Write notation once and publish in 5 languages (contd.)

Mar 7, 2014  

I’m excited to announce a first take at enabling lyrics to be viewed in any of the South Indian languages (+ devanagari)!

In the previous post, I talked about choosing the script in which to show the svaras of the notation. I’d mentioned that transliteration support for lyrics is in the works. Well, you can now take a look and let us know what you think.

Note that we’re trying here to provide transliteration into a target language no matter what script the lyrics were entered in the authored document. Indeed, I eventually intend to support mixed scripts (which already works to some extent).

I believe this is a big step in increasing the accessibility of compositions in Carnatic music to the whole of South India that engages in it and are happy to make this contribution to the music culture.

I’ve used the ISO 15919 standard for Roman transliteration of Indic scripts as the canonical representation. Most of the diacritics relevant to South Indian languages and to Devanagari are supported, though not all are available as of this writing in the editor helper interface.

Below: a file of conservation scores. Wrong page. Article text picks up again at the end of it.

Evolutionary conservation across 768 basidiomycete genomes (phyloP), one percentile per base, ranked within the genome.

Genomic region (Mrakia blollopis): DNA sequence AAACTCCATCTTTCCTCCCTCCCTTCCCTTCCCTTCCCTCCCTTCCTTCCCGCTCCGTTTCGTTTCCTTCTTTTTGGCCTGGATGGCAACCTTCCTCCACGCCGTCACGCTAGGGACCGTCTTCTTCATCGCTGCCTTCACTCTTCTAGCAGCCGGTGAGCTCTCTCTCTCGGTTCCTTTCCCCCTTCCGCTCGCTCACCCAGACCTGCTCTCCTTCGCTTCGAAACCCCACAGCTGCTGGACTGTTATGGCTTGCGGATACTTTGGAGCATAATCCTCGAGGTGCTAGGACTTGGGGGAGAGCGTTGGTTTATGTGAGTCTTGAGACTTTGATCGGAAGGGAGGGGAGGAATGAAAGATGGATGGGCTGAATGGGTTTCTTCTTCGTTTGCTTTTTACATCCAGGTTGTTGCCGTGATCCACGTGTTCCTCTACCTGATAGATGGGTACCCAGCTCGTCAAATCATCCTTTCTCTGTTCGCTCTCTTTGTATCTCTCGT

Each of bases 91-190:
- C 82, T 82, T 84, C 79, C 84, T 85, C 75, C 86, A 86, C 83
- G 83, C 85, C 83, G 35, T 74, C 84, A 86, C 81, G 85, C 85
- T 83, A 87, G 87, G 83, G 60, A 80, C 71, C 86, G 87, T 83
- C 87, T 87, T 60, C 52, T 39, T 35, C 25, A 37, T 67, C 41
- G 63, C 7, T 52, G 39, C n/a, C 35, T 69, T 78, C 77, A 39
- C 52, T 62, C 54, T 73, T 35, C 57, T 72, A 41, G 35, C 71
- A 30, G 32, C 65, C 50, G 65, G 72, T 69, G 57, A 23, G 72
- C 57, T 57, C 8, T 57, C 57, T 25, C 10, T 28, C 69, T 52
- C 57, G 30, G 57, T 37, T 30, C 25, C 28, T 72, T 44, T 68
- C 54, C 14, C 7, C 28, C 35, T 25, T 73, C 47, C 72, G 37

While the current implementation is useful in its current state, a number of issues remain to be addressed -

  1. Tamil script folds multiple devanagari consonants into single letters and the actual pronunciation is inferred from context. This makes it non-trivial to transliterate from tamil to other scripts. Nothing short of a corpus can help solve this problem. One step I’ve taken is to support disambiguating numerical subscripts (like க₁, க₂, க₃, க₄) when transliterating from Tamil to other scripts.

  2. The use of ந versus ன (tamil) is dependent on word position of the letter though there is no practical difference in pronunciation. Given lyrics are already split into syllables in the notation, this becomes hard. Though the ISO 15919 standard provides separate diacritics for these two, I’d like to do some context-based determination to ease lyrics typing.

  3. In general, accurate transliteration will require incorporating phonetic rules to disambiguate cases in each language separately. This will take time, but we’ll eventually solve it. Fortunately, the canonical roman diacritics representation is unambiguous and any fixes added will solve script problems across all documents.